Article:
Ms. Hicks stressed that the lack of information should not be allowed to stop international action. The bombing could be heard from UNMIS locations and the displacements were evident. The Sudanese Government was blocking access, and if the Council wanted more information, it should take action to get it. Yet more atrocities provoked by the Sudanese Government should not cause “Sudan fatigue”. On the contrary, it should spur the world into firmer action, she said.
Mr. Hutson called for the world to listen urgently to the cries of Bishop Andudu, as this was a State-sponsored ethnic cleansing campaign. He said that a leaked United Nations draft report spoke of the mass graves, the existence of which was corroborated by eyewitnesses and satellite images. “The evidence is here, it’s real, it’s irrefutable, it’s urgent, it’s time. Let’s act,” he said.
Ms. Reindorp said she represented the 448,000 people who had signed the petition calling on Security Council members to take action against such brutal ethnic cleansing. She added that Sudanese President Omer Al-Bashir was using the same tactics he had used for decades in South Kordofan and Darfur, and no action had been taken against him to date, even though he had been indicted by the International Criminal Court. More pressure was needed on Khartoum, and not less, to uphold the responsibility to protect. The call of the petition drive was “enough is enough”.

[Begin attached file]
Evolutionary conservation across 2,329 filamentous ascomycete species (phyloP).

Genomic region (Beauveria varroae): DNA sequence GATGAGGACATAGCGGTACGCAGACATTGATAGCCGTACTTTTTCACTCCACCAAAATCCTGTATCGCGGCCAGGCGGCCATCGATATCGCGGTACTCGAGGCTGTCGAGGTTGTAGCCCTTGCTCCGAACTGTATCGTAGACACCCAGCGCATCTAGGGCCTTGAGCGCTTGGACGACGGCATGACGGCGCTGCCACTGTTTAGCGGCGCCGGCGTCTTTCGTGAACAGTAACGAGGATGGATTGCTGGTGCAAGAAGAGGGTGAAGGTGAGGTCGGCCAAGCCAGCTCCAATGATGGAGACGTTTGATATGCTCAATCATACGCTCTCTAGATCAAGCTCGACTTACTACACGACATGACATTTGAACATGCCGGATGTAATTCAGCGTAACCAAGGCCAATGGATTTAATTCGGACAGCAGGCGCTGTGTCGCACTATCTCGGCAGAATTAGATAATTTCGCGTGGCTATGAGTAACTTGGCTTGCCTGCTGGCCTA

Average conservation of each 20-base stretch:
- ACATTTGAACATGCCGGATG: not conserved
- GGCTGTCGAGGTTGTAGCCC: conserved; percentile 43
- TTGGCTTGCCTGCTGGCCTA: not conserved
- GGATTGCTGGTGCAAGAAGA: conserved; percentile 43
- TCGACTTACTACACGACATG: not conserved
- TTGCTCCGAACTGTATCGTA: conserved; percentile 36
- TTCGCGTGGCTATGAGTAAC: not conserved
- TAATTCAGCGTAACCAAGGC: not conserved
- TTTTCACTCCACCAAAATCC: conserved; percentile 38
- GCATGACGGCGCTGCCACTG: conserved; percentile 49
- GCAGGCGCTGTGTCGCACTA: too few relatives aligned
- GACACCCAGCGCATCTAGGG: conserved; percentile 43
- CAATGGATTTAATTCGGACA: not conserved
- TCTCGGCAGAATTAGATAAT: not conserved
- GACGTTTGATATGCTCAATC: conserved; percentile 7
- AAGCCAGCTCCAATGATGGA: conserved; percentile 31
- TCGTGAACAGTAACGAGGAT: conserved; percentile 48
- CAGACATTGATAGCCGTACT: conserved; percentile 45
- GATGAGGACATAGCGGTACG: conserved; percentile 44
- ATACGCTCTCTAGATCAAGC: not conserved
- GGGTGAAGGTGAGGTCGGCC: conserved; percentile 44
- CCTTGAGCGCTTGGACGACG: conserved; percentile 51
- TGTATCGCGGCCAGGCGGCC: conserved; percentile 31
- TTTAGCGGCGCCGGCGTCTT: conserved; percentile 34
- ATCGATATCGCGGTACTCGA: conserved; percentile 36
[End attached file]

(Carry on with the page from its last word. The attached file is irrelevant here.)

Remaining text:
Asked if UNMIS peacekeepers had tried to stop the violence, Bishop Andudu said that they did not do enough; they sat in their compound and people were killed in front of them. Now there were only three UNMIS staff left. Neutral peacekeepers were needed. The Egyptians were suspect, as their country was allied with the Sudanese Government, he added. A video showed them in their compound, waiting for orders from Khartoum.
The model of the United Nations Interim Security Force for Abyei (UNISFA) would be acceptable, he said. He added that troops from Norway, the United States and the United Kingdom, brought in at the beginning of the Comprehensive Peace Agreement, were more effective than UNMIS. He was happy for South Sudan’s independence, but the Agreement would not be fully implemented without settling his province’s problems.
To other questions, the panel said that the Russian Federation and South Africa both wanted more information. The hope was that South Africa would take a leadership role in pushing for Security Council action. Asked to detail the reports of mass graves, they said that three eyewitnesses described to Bishop Andudu that earthmovers had been digging pits on 8 June, followed in the evening by trucks from which bodies had been thrown into them, with the operators wearing uniforms that looked like those of the Sudanese Armed Forces, Red Crescent and a prison. The location described lined up with satellite images captured later.
After a contractor to UNMIS reported similar information, the Mission sent United Nations military observers to investigate, but they had been arrested, stripped naked, subjected to a mock execution and told if they returned to try to verify reports of mass graves, they would be killed.
No one had undermined any of that evidence, panel members stressed in conclusion. Bishop Andudu stressed that a ceasefire, humanitarian access and negotiations were of primary importance to bring peace to the people of Nuba.